If the Williams County Courthouse ever became so damaged that it had to be rebuilt, the cost go as high as $30 million.
Fortunately insurance would pick up the tab provided the Board of County Commissioners agree to pay the premium. The board was scheduled to discuss the matter Oct. 3.
The commissioners learned about the cost when Ginny Shrimplin from CORSA came to talk about coverage issues. The meeting was pleasant, but with only two of three commissioners present for the mid-afternoon session, a decision could not reached.
The high cost is based on reproducing the courthouse with new materials that faithfully match the original. This includes the ornate carved wood and stone, marble walls, floors and columns and the brick exterior.
At $13,675,500, the cost of replacing the courthouse is much cheaper. Instead of solid stone walls, there would be a stone veneer. The design would be contemporary with a more practical use and design. Instead of vaults there would contemporary records storage.
This option would not impact the premium paid now, but the reproduction option would cost an additional $11,000.
The courthouse has an appraised value of $13,812,542.
The information comes as the county’s repairs to the roof of the courthouse nears completion. Commissioner Lewis Hilkert said he has heard from people who wonder why the county didn’t just tear down the old building and start anew.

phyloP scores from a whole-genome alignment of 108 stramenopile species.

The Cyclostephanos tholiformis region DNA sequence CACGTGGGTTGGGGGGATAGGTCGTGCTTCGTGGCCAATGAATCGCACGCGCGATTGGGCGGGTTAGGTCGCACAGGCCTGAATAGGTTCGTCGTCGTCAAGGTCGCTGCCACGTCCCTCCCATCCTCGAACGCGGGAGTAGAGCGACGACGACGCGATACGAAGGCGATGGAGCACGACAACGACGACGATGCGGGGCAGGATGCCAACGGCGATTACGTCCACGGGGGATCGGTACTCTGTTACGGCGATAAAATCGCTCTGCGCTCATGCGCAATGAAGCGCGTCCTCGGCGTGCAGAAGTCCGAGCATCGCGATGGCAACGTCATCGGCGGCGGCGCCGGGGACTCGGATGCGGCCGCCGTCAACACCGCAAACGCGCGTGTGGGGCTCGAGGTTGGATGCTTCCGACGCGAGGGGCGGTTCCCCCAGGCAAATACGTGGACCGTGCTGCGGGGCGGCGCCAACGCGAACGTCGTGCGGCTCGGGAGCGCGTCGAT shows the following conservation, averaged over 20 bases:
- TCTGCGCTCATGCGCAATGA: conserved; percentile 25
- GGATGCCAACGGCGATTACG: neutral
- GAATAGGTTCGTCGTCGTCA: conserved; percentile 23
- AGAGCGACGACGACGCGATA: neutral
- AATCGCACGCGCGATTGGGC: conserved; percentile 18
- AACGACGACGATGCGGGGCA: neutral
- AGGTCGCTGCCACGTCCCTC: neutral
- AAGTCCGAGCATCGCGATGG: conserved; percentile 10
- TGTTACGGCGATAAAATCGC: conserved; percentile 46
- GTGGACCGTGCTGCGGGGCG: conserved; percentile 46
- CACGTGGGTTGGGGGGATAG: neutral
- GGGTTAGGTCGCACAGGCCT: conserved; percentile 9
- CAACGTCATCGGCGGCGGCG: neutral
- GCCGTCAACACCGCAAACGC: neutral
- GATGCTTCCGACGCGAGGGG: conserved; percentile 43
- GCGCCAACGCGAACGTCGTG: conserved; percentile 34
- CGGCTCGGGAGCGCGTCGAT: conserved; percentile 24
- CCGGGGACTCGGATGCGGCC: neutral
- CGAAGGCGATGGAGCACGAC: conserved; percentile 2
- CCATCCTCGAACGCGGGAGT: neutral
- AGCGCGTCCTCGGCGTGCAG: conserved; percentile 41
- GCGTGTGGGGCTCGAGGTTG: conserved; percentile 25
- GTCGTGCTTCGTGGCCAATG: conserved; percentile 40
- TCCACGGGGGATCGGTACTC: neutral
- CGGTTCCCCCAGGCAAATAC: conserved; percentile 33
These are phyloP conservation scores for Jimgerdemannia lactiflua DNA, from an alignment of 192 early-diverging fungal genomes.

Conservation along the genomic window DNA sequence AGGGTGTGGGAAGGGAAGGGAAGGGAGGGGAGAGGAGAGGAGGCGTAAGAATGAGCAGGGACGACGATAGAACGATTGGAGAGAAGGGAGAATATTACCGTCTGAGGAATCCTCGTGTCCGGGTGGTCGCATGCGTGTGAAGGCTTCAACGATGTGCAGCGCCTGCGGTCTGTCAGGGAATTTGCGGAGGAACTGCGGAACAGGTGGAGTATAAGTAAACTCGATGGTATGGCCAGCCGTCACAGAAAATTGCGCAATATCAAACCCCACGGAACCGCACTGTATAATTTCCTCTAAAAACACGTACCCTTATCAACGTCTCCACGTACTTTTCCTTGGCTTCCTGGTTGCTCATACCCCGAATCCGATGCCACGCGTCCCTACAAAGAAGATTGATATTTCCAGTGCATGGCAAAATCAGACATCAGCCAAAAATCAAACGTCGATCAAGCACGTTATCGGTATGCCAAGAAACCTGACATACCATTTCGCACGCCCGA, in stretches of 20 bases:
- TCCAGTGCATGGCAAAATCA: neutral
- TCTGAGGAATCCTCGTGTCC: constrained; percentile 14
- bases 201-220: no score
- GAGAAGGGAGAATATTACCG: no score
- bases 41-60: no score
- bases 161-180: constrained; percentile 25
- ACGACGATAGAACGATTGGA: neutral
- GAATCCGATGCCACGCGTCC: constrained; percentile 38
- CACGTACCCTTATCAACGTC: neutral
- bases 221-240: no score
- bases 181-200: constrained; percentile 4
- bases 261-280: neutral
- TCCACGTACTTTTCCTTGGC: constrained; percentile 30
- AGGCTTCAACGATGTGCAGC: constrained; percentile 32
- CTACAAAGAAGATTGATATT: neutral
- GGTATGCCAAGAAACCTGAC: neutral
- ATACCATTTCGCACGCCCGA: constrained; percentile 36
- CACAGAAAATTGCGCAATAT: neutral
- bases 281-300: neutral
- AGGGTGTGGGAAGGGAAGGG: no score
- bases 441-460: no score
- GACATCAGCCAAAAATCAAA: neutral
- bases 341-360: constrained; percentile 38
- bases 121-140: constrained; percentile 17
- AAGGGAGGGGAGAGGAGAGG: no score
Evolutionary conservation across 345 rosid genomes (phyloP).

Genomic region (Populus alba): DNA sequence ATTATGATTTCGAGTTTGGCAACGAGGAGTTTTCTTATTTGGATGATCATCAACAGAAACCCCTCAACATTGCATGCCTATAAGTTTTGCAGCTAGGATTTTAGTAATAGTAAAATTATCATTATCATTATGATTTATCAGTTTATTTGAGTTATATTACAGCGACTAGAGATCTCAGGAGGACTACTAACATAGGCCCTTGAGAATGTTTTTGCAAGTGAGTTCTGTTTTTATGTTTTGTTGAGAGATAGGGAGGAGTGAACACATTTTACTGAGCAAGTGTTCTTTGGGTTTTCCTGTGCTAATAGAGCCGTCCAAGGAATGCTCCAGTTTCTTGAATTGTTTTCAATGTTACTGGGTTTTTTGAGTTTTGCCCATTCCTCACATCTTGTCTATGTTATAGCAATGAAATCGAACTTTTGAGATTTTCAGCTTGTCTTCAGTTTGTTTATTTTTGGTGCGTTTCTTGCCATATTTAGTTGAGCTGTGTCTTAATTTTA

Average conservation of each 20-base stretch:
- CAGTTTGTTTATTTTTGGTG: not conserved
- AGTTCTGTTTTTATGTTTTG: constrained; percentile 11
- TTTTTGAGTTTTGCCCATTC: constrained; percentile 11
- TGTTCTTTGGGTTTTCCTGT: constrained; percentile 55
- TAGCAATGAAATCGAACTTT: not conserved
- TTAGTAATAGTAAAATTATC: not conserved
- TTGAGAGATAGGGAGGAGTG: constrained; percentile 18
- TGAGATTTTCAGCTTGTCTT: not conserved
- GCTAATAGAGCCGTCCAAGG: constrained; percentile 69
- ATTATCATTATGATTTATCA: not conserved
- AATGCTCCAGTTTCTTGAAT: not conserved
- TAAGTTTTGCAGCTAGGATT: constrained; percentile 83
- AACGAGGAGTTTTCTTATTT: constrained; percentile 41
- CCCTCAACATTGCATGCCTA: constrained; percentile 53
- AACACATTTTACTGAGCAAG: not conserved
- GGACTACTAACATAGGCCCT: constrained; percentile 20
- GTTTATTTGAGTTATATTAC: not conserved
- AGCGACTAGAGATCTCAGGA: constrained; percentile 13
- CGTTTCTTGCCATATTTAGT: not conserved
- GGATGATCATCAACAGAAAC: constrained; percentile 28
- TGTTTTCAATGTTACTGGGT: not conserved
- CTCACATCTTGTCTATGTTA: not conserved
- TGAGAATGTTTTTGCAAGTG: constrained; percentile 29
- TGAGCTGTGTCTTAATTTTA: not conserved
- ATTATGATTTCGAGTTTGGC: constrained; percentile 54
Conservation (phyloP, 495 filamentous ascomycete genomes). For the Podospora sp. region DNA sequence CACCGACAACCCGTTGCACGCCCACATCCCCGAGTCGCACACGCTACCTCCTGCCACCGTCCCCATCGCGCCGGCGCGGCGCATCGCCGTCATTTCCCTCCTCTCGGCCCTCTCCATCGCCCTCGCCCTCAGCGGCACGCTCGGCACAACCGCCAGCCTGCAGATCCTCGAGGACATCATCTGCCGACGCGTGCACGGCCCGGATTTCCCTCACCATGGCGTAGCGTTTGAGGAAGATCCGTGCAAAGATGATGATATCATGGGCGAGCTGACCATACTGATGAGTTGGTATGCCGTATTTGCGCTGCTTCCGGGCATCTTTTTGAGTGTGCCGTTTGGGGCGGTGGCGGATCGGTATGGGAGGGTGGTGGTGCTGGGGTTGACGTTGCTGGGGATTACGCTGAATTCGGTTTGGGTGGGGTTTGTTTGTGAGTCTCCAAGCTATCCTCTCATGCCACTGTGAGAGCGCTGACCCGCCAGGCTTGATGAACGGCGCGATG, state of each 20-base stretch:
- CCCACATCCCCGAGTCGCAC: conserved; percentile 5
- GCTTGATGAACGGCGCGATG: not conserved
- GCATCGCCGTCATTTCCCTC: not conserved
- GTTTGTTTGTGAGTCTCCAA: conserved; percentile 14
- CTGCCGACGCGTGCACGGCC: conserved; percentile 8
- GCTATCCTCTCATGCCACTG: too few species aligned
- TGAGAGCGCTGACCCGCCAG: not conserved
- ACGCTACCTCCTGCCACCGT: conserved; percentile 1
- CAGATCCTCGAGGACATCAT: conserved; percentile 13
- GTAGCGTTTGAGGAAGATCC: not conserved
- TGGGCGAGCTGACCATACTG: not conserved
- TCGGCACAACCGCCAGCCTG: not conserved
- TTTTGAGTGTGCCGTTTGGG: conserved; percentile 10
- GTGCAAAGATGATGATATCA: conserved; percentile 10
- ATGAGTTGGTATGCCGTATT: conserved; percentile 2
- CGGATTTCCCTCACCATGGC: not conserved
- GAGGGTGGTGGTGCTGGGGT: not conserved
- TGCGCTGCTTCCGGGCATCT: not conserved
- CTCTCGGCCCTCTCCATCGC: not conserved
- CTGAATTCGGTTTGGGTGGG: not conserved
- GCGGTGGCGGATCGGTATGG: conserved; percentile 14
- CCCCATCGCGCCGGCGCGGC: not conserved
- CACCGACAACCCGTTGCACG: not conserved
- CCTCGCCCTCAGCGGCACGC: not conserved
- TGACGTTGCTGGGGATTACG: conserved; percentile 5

The project is already paying dividends as the new roof has held up after Bryan received 2.5 inches of rain Sept. 28, Commissioner Brian Davis said.
“A year ago, I don’t think that would be the case,” Davis said.
The commissioners said a total loss is unlikely but possible, but even if only a floor is damaged, attention needs to be paid to protect the ornate design and appearance and not make the mistakes when the fourth floor was converted from storage into office space.
“The fourth floor is good example of what not to do,” Davis said.
In other news,
The board awarded the Durham Estates Sanitary Sewer Improvements project to Bryan Excavating. The company submitted the lowest and most responsive bid of $258,527.50.
The board also approved the resignation of William Pepple from the county’s Port Authority.
James Pruitt may be reached at firstname.lastname@example.org
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